No cover images tonight because Amazon Japan is being uncooperative.

Just Finished

終点Unknown 2 - 杉浦志保 (Shuten Unknown vol. 2 - Sugiura Shiho)
The second volume of Sugiura's new series. The basic premise is that two members of rival criminal/slave organizations (one vaguely medieval European, the other vaguely medieval Asian) are the only survivors of their respective group's efforts to unearth a valuable artefact. Said artefact is an ornamental bracelet that has permanently attached itself to their wrists. It prevents them from moving more than 10 feet away from each other and shoots magical beams of light when they're trying to locate something/being altruistic in the most blatant deus ex machina ever. The series is built around our two protagonists' journey to a faraway island where a craftsman supposedly lives who can remove the artefact from them. Valuable lessons will likely be learned along the way. For some reason it took me forever to get through this volume; the characters just aren't immediately compelling like they were in Sugiura's previous two series. That said, Sayatoki (Shuten's iteration of Narushige or Rapunzel) did grow on me, so hopefully it starts hitting its stride in the third volume.

In the Line of Fire - Pervez Musharraf
It pains me greatly, but I cannot just stop reading a book. Even if I put it down for close to a decade (as is the case here) I must go back to finish it. This vanity memoir is a quick read, but it's also filled with passive voice and a subject who does his best to obscure the more unsavory aspects of his time in office. Meh.

In Order to Live - Yeonmi Park
This memoir is also a quick read, but that's because it's gripping and inspiring. Get ready to sob repeatedly over the horrors Park underwent in order to escape from North Korea. This is perhaps the most moving defector memoir I've read.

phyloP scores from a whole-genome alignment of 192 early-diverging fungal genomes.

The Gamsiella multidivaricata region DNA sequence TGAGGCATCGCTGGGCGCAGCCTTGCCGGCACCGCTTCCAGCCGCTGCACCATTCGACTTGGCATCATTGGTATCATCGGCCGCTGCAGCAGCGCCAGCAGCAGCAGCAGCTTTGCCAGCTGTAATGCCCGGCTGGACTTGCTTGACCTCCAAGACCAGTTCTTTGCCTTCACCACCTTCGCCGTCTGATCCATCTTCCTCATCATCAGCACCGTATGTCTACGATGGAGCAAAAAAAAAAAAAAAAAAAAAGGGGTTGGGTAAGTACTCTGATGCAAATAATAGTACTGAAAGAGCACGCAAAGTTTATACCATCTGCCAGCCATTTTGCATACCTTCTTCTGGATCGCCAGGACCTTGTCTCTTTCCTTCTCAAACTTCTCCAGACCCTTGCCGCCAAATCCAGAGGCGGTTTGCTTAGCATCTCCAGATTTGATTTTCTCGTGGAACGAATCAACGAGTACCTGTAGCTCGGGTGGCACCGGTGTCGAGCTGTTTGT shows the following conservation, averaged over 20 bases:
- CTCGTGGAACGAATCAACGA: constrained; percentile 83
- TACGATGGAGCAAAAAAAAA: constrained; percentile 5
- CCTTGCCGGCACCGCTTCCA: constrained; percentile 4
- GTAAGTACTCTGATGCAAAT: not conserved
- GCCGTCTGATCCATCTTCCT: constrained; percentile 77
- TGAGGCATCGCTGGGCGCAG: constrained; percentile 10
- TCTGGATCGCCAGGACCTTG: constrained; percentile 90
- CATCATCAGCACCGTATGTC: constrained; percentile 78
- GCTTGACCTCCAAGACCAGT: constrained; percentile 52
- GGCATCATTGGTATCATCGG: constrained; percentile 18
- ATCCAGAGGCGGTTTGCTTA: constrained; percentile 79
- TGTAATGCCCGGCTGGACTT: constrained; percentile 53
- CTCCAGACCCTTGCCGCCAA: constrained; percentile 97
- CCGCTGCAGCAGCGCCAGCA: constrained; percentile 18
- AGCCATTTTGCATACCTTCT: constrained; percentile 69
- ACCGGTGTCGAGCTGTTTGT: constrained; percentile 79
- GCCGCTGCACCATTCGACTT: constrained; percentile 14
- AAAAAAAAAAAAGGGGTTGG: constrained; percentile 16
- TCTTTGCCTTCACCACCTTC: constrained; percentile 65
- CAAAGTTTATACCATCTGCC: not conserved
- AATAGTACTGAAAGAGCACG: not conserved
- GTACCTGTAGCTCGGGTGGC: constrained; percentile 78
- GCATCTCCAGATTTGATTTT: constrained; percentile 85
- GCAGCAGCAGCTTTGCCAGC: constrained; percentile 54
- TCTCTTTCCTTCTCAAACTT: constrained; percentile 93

Currently Reading

Silver Diamond 24 - 杉浦志保 (Sugiura Shiho)
I am stalling so hard to avoid reading the final volumes in this series, because once I do, it will be over. It's crazy to think I've been following it for 12 years now. More thoughts when I've completed the volume.

ふかい森のなかで - 水原とほる (Fukai Mori no Naka De - Mizuno Tohoru)
I loved Mizuno's Karato no Tsubara, for all that it was dark, dark, dark. This novel, however, seems more standard BL fare: a rich but absent father hires a high school student to spend three afternoons a week at the apartment of his college-dropout hikkomori son. Inevitably, they will begin shagging. I can read huge swaths of this book at a time, but neither the plot nor the characters are grabbing me.

竹光侍 1 - 松本大洋 (Takemitsu-zamurai 1 - Matsumoto Taiyo) 
A reread, also to avoid reading the final volume in this series, which is one of the best manga out there, period. Our story begins with an eccentric samurai coming to Edo from the rural province of Shinano. He befriends the young son of a carpenter, who begins to wonder if the samurai is more than he at first appears.

幸村殿、艶にて候 4 - 秋月こお (Yukimura-dono, En nite Soro vol. 4 - Akizuki Koh)
Our heroes have finally arrived in Kyushu, and look set to begin committing 350-odd pages of intrigue and sabotage in the name of Toyotomi Hideyoshi. The opening picture insert contains a HUGE spoiler that makes me wish I could just be at the final scene already, even though I'm sure what precedes it is going to be awesome.

Sir Lancelot the Great - Gerald Morris